Sanskrit is said to be the very foundation of our Indian culture. Known as ‘the mother of all languages, Sanskrit was the language of our mathematicians and astronomers like Aryabhata and Bhaskara, famed names in Indian medicine like Susrutha and Charaka, scholars like Panini and Patanjali, poets like Vyasa, Valmiki and Kalidasa and a number of philosophers, scientists and scholars in every other field. Despite it’s deep roots to Indian culture, its a pity that very little attention is given to this language though Sanskrit is chosen as a second language in many schools. Back in my schooling days, I was asked to choose Sanskrit as my second language because of the scope of scoring more marks in the public exams. Unfortunately, this is how schooling works in major parts of our country and students in state board are tuned to score more marks over learning things in a resourceful way.
After changing over from Hindi to Sanskrit, for five years, I had to memorize the Sanksrit slokas and grammar lessons and it wasn’t as easy as I could write my own essay in Hindi. Though I was explained the meaning of most slokas on the whole, there was a huge difference between how I learnt Sanskrit and how I learnt Hindi and the explanation offered was of very little help for me to remember my Sanskrit lessons. After getting the top score in Sanskrit in the state level in our public exams, I was told that the ultimate goal of choosing Sanskrit and improving the total score has paid off and that’s where the Sanskrit lessons stopped. When I read and enjoy the verses of Sundarakandam with it’s detailed meaning in another book today, I feel disheartened that there was no teacher / text book / google or you tube tutorials in my school days to explain me these things in an interesting way and learning the very same verses in my school had been a herculean task.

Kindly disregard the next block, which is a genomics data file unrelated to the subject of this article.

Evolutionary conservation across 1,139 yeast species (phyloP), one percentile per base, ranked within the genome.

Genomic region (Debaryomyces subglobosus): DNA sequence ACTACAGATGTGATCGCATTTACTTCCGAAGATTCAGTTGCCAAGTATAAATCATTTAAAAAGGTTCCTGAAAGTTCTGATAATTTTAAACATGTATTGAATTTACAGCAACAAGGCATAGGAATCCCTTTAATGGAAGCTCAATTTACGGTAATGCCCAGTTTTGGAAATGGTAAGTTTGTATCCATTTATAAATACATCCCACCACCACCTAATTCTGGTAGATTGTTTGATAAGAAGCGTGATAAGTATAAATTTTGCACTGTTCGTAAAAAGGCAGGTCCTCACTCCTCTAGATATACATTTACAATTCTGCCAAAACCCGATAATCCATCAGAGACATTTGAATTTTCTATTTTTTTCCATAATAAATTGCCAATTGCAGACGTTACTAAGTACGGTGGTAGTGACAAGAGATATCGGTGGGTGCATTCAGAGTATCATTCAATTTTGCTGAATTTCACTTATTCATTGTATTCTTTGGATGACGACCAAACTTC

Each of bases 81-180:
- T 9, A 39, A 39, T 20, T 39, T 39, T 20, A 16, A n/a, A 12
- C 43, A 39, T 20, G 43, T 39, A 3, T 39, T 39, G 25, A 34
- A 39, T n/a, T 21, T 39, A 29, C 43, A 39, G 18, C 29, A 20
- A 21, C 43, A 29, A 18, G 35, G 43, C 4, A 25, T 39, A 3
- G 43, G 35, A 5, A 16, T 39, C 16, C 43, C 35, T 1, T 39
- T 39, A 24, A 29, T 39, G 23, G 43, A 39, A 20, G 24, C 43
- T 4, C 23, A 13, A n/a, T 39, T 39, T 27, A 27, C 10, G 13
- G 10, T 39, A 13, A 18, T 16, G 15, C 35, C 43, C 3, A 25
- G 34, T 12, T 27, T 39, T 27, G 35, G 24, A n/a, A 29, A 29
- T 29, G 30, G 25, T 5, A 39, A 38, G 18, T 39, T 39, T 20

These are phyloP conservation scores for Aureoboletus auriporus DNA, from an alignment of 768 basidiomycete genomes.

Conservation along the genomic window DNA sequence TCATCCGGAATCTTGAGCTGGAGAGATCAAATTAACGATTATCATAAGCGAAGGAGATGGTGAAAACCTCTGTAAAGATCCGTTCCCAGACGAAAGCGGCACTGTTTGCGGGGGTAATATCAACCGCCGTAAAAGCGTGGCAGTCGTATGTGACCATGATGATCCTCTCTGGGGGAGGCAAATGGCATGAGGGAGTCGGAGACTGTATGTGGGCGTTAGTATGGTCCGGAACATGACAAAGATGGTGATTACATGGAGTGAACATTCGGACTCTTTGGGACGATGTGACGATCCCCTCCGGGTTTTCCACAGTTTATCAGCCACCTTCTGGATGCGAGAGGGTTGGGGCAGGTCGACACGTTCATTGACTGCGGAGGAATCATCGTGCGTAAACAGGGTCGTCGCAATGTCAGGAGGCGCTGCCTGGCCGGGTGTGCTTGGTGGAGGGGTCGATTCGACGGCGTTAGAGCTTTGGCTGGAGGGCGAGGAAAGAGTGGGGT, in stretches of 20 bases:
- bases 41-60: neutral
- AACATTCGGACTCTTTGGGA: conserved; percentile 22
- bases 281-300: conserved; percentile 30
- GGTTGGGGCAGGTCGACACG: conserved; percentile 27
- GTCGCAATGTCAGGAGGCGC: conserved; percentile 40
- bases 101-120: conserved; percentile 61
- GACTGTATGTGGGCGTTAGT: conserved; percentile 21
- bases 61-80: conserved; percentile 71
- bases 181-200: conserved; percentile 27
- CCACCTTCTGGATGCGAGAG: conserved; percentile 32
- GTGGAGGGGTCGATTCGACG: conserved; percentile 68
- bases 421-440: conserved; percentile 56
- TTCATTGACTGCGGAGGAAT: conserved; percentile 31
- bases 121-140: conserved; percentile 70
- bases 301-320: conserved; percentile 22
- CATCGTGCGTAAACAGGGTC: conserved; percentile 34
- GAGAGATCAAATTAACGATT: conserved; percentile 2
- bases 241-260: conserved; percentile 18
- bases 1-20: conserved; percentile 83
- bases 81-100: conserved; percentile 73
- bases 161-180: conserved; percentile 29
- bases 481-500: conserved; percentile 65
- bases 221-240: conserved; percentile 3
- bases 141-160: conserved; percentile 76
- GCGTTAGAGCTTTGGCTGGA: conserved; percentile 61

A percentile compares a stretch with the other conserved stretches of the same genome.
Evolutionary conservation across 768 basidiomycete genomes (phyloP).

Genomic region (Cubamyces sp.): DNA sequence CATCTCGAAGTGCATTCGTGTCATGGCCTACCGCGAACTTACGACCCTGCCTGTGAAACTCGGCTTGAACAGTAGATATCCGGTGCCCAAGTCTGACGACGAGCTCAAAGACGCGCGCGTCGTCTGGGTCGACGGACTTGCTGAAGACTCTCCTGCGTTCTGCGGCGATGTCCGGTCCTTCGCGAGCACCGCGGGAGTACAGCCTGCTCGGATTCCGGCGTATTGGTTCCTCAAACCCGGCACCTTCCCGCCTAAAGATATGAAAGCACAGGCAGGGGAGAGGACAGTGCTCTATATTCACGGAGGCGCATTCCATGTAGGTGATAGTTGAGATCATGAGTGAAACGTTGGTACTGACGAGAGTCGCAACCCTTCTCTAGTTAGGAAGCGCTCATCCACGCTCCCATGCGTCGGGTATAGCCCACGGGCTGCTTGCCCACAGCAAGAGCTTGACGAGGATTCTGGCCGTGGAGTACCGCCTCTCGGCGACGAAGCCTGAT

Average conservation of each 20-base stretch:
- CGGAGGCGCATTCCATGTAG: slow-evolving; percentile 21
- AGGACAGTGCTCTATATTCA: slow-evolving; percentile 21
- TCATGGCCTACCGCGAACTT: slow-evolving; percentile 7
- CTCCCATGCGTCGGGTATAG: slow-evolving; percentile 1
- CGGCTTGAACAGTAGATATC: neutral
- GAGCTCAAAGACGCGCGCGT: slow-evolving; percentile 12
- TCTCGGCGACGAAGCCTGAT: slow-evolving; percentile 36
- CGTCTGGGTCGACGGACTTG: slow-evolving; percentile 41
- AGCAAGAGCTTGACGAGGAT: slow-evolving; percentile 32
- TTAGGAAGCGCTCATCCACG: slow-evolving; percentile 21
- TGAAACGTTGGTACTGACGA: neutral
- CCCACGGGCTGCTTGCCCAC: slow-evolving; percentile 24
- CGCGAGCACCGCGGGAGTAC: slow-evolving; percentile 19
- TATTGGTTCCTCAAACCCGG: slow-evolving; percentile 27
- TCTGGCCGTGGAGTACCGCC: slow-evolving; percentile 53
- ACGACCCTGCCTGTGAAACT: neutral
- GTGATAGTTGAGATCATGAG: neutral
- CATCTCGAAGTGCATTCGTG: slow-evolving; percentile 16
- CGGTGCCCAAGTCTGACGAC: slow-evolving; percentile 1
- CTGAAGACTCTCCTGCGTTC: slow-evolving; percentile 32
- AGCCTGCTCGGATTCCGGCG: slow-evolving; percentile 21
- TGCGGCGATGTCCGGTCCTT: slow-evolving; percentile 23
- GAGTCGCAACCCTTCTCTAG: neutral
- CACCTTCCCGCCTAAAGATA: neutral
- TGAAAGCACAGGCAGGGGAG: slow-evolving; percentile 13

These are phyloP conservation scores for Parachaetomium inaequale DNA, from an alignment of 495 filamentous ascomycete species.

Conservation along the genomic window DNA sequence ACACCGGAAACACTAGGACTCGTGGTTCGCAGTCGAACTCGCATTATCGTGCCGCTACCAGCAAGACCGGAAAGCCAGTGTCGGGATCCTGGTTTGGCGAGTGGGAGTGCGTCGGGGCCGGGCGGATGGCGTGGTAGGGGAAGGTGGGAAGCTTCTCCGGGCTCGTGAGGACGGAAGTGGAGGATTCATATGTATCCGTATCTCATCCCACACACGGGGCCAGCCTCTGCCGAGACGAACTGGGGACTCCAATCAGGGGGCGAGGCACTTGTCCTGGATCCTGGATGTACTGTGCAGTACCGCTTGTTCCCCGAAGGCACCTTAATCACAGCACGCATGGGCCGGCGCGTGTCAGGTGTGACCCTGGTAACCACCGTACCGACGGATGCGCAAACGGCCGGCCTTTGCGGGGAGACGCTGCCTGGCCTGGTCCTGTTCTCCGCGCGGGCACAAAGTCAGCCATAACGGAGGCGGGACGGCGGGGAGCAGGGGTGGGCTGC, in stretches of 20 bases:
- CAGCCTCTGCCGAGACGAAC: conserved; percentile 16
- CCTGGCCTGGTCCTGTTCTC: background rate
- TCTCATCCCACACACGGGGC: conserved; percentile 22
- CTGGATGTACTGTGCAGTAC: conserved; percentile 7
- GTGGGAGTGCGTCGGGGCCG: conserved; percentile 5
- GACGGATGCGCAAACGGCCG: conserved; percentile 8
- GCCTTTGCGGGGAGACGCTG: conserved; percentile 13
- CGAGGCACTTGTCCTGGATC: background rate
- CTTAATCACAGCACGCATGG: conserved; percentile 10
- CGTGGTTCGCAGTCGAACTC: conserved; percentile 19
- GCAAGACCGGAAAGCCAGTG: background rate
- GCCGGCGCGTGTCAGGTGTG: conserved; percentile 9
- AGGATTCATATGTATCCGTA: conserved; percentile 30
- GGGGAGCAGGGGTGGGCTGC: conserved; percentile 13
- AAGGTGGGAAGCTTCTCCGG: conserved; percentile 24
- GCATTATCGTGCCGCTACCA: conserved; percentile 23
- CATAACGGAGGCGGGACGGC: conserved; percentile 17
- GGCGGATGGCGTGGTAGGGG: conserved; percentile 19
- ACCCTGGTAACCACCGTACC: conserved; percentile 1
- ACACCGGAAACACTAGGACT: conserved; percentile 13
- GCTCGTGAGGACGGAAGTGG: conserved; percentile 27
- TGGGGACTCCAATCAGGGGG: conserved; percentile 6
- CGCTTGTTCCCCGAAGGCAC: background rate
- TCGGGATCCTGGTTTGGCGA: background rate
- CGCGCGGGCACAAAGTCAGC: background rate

During our visit to Shimoga, one of our distant relatives (a staunch follower of Mattur) drove us to the Mattur village, which has been in news for being a Sanskrit speaking village and for practicing a vedic lifestyle. Few minutes into a house inside this village, someone greeted me and asked ‘तव नाम किम्’ (What is your name?) and I was amused to hear from the villager that every person in the village from a grocery store owner to a priest in the temple was capable of conversing fluently in Sanskrit.
I was introduced to the Shyama ji of the Ved Patshala as someone who had studied Sanskrit in school. The very next question was – ‘अपि स्मरसि संस्कृतं? अवगतम् ?’ (Do you remember Sanskrit? Did you understand?’) and as I replied ‘किञ्चित्’ (little bit), another flurry of questions followed as I fumbled to reply with all the Sanskrit words I could remember. Shyama ji explained us that the best way to learn a language was bringing it language into everyday use. He said that in the beginning, everyone may make mistakes, however people get better with practice and become fluent in speaking Sanskrit after a few days.